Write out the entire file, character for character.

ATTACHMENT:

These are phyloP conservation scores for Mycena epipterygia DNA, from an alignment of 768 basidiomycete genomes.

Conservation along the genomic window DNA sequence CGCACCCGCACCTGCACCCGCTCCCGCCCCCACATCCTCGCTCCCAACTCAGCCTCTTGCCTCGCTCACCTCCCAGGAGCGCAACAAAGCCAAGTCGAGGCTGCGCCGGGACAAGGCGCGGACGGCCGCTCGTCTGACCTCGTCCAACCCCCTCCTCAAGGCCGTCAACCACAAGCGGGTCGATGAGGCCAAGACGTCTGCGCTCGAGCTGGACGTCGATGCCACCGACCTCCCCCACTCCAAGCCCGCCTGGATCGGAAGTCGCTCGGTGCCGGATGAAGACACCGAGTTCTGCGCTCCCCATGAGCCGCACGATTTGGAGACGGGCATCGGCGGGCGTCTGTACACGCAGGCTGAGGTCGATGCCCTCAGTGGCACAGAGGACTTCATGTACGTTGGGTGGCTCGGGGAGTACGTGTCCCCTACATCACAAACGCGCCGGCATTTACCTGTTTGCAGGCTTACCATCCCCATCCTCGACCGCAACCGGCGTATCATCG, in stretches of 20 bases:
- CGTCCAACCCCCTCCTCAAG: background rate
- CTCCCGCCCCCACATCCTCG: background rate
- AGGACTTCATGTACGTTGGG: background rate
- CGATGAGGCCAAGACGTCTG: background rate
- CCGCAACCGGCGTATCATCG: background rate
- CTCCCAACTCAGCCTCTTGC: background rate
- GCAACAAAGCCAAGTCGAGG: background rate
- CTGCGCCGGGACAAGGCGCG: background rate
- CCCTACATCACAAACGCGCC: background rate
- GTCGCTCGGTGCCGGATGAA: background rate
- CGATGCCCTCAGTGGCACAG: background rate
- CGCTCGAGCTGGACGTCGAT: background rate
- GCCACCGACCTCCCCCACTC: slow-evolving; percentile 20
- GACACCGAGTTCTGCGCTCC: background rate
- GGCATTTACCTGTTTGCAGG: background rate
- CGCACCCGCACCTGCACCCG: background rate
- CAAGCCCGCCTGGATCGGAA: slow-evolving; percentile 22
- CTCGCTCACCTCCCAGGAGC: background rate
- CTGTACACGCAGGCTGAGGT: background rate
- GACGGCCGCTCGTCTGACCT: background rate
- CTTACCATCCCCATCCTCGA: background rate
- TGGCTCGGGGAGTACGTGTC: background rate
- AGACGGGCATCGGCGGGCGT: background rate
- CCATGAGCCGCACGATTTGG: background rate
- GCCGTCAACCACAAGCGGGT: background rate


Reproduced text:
These are phyloP conservation scores for Mycena epipterygia DNA, from an alignment of 768 basidiomycete genomes.

Conservation along the genomic window DNA sequence CGCACCCGCACCTGCACCCGCTCCCGCCCCCACATCCTCGCTCCCAACTCAGCCTCTTGCCTCGCTCACCTCCCAGGAGCGCAACAAAGCCAAGTCGAGGCTGCGCCGGGACAAGGCGCGGACGGCCGCTCGTCTGACCTCGTCCAACCCCCTCCTCAAGGCCGTCAACCACAAGCGGGTCGATGAGGCCAAGACGTCTGCGCTCGAGCTGGACGTCGATGCCACCGACCTCCCCCACTCCAAGCCCGCCTGGATCGGAAGTCGCTCGGTGCCGGATGAAGACACCGAGTTCTGCGCTCCCCATGAGCCGCACGATTTGGAGACGGGCATCGGCGGGCGTCTGTACACGCAGGCTGAGGTCGATGCCCTCAGTGGCACAGAGGACTTCATGTACGTTGGGTGGCTCGGGGAGTACGTGTCCCCTACATCACAAACGCGCCGGCATTTACCTGTTTGCAGGCTTACCATCCCCATCCTCGACCGCAACCGGCGTATCATCG, in stretches of 20 bases:
- CGTCCAACCCCCTCCTCAAG: background rate
- CTCCCGCCCCCACATCCTCG: background rate
- AGGACTTCATGTACGTTGGG: background rate
- CGATGAGGCCAAGACGTCTG: background rate
- CCGCAACCGGCGTATCATCG: background rate
- CTCCCAACTCAGCCTCTTGC: background rate
- GCAACAAAGCCAAGTCGAGG: background rate
- CTGCGCCGGGACAAGGCGCG: background rate
- CCCTACATCACAAACGCGCC: background rate
- GTCGCTCGGTGCCGGATGAA: background rate
- CGATGCCCTCAGTGGCACAG: background rate
- CGCTCGAGCTGGACGTCGAT: background rate
- GCCACCGACCTCCCCCACTC: slow-evolving; percentile 20
- GACACCGAGTTCTGCGCTCC: background rate
- GGCATTTACCTGTTTGCAGG: background rate
- CGCACCCGCACCTGCACCCG: background rate
- CAAGCCCGCCTGGATCGGAA: slow-evolving; percentile 22
- CTCGCTCACCTCCCAGGAGC: background rate
- CTGTACACGCAGGCTGAGGT: background rate
- GACGGCCGCTCGTCTGACCT: background rate
- CTTACCATCCCCATCCTCGA: background rate
- TGGCTCGGGGAGTACGTGTC: background rate
- AGACGGGCATCGGCGGGCGT: background rate
- CCATGAGCCGCACGATTTGG: background rate
- GCCGTCAACCACAAGCGGGT: background rate